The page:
Rest in God’s Sovereign Justice – Romans 9:13-21

by Roger McCay
9 February 2020
Sermon Passage: Romans 9:13-21
Link to Audio Version

You may remember the news from a few years ago, when the PCUSA wanted to change the words of the song “In Christ Alone,” so that they could include it in their new hymnal, titled Glory to God. The Presbyterian Committee on Congregational Song had been working on the hymnal for three and a half years at the time. They wanted to include the song, but only if they could change one lyric from saying “Till on that cross as Jesus died/the wrath of God was satisfied” to “Till on that cross as Jesus died/the love of God was magnified.” Well, the songwriters’ (Keith Getty and Stuart Townend) refused to allow that change. They thought it was too great a departure from the original hymn. As a result, the PCUSA dropped the song from being included in their hymnal.

Now, while the PCUSA has gotten some heat over this from Bible believing Christians, they actually got the idea for the change from the Baptists. The Celebrating Grace Hymnal, a Baptist hymnal published in 2010, had already changed the verse to the altered text: “the wrath of God was satisfied,” to “the love of God was magnified.” So, the PCUSA committee members thought the authors had already, once before, authorized the change. Come to find out, the Baptist hymnal was changed without the songwriters’ approval.

Perplexed over the reasoning behind wanting to change the lyrics, Keith Getty asked, “Why do many Christians shrink from any thought of the wrath of God?”[1]

Good question. Yet, the “In Christ Alone” embarrassment for the Baptists and PCUSA folks is not really all that surprising. Some people, who are affiliated with God’s church, do not like to talk about God’s justice and wrath, much less about hell and damnation. They want to focus on love, faith, prosperity, heaven, soft clouds, and rainbows, as talking and singing about such things makes people feel good. They want everybody to think happy thoughts and bolster attendance with good feelings. That talk about God’s justice and wrath might make people feel bad, and have them run for a “safe-place.”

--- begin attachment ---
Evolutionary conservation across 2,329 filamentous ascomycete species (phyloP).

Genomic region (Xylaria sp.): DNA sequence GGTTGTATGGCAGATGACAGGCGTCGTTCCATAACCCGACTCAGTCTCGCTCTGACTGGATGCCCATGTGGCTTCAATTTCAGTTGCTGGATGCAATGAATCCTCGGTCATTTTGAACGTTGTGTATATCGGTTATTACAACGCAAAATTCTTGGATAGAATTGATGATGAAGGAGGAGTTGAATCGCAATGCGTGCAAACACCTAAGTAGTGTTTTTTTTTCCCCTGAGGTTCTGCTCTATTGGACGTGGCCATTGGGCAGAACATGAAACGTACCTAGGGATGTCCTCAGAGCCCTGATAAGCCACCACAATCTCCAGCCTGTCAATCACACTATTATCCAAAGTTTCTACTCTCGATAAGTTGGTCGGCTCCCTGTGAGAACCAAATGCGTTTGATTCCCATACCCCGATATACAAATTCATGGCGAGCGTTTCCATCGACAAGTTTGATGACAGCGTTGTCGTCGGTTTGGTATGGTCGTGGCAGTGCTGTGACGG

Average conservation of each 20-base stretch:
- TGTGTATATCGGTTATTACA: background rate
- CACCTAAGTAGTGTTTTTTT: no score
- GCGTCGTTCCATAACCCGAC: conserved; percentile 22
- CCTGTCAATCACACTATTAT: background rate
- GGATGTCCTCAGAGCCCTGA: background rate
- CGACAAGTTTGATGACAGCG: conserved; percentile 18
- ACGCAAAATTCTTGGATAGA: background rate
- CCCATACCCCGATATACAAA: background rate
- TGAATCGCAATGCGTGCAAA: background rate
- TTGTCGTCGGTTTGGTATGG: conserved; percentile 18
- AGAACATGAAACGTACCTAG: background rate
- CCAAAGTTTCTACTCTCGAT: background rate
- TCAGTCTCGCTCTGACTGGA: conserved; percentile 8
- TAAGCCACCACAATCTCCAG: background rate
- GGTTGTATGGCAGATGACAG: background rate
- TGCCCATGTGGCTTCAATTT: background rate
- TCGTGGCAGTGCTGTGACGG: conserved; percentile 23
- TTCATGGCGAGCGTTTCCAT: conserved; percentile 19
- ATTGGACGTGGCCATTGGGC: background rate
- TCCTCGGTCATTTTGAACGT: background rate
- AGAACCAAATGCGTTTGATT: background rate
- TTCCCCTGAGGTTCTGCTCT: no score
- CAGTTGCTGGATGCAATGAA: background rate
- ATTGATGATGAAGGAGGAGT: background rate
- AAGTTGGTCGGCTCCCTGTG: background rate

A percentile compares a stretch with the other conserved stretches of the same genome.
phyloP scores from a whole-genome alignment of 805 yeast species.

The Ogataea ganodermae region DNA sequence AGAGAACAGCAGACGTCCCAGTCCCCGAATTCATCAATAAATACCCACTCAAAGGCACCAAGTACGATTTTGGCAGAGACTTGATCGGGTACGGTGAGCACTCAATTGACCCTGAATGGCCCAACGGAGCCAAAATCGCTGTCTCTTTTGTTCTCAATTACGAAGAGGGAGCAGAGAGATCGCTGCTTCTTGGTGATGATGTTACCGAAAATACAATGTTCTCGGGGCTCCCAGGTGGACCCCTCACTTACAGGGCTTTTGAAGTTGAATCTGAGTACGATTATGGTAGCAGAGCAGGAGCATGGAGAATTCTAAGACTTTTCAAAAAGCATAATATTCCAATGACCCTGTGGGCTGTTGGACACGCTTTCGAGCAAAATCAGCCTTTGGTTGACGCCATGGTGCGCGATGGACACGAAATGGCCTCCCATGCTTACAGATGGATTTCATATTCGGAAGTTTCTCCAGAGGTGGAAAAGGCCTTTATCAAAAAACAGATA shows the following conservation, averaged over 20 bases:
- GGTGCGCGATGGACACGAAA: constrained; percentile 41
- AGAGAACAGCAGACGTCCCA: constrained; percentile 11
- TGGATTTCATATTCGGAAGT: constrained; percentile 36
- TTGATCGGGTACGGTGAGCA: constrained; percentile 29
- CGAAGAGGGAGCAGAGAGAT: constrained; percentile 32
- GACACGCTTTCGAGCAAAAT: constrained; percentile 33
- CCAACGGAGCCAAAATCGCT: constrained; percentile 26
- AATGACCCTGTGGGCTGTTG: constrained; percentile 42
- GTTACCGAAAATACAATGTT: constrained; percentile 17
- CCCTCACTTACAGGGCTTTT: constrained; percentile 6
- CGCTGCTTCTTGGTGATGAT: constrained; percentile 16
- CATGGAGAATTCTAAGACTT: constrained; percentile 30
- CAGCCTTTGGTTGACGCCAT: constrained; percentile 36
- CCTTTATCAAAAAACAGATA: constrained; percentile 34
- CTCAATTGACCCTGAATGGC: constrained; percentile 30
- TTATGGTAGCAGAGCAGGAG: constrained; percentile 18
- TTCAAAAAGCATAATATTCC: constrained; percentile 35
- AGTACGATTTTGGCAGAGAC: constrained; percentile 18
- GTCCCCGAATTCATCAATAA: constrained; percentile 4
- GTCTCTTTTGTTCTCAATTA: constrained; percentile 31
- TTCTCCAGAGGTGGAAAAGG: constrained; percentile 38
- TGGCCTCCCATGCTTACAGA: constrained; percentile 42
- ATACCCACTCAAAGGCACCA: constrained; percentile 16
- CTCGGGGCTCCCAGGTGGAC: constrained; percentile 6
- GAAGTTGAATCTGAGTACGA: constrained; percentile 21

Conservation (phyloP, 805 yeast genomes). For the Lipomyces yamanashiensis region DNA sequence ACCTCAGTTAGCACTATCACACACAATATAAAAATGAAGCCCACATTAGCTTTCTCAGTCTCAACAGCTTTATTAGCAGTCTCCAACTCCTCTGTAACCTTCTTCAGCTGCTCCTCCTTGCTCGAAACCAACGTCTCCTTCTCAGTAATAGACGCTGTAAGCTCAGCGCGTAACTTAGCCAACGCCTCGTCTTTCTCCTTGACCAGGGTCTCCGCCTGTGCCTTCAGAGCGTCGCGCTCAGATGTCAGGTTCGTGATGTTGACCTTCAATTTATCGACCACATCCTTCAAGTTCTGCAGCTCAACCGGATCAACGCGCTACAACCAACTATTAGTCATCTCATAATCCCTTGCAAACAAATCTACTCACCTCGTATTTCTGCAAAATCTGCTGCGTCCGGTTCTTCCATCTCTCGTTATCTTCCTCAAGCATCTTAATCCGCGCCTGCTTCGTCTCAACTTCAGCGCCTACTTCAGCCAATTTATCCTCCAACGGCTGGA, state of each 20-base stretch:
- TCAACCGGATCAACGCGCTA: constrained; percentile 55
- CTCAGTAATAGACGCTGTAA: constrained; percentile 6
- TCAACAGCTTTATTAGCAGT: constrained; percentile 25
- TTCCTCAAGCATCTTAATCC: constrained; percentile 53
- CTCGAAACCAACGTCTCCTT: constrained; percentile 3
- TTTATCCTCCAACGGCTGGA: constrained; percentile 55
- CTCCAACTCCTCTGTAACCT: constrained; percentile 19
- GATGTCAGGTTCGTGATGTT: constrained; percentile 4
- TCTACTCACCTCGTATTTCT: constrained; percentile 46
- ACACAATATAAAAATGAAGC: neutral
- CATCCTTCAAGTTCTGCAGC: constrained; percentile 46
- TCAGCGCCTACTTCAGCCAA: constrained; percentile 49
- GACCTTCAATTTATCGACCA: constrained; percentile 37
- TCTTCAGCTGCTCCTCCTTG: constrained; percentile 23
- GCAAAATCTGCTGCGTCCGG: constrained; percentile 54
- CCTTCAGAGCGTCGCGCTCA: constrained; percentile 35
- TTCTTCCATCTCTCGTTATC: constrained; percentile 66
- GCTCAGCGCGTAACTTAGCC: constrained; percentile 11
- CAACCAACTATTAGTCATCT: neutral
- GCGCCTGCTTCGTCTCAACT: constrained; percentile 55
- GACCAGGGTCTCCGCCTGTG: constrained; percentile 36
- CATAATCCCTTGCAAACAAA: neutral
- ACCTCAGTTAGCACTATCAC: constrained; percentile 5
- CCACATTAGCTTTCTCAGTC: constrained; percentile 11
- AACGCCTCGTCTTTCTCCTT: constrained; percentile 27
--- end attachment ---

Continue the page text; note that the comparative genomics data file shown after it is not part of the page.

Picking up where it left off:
People underplay God’s justice. And, if you think that gets people spun up, wait until you bring up the doctrine of double-predestination. This is the Scriptural teaching that not only does the Lord justly destine some people to salvation and eternal life (called election), but he also justly destines some people to eternal perdition in hell (called reprobation). Furthermore, God does not make his decision on who is elect or reprobate based on anything whatsoever that person will ever do (good or bad) or their heritage. He chooses based on “his most wise and holy counsel of his own free will” (Westminster Confession of Faith III.1-3).

We touched on this doctrine last week, in Romans 9:1-13. Paul sums up the concept of double-predestination, election and reprobation, with his quote of Malachi 1:2-3 in v. 13 saying, “As it is written, ‘Jacob I loved, but Esau I hated.’” Before either of them was ever born (v. 11), God had determined their eternal destinies and elected one to salvation and the other to perdition.

Verse 14: “What shall we say then? Is there injustice on God’s part? By no means!”

Now, as I implied, despite the Bible’s teaching of election and reprobation, some people object to God’s way of doing things. Paul was dealing with this long ago, and there is a long history of it, which I won’t go into now. Paul also understood that this doctrine is difficult to wrap one’s mind around along with its emotional elements (vv. 1-5). Yet, Paul does not sweep it under the rug and replace it with rainbows and unicorns. Rather, he addresses the hard reality of God’s double-predestination head-on with the question, “Is God unjust, then?” In other words, Is the Lord just some arbitrary God creating people to damn and creating people to glorify? Does God’s elective purpose mean he is unfair? Paul emphatically answers “By no means!”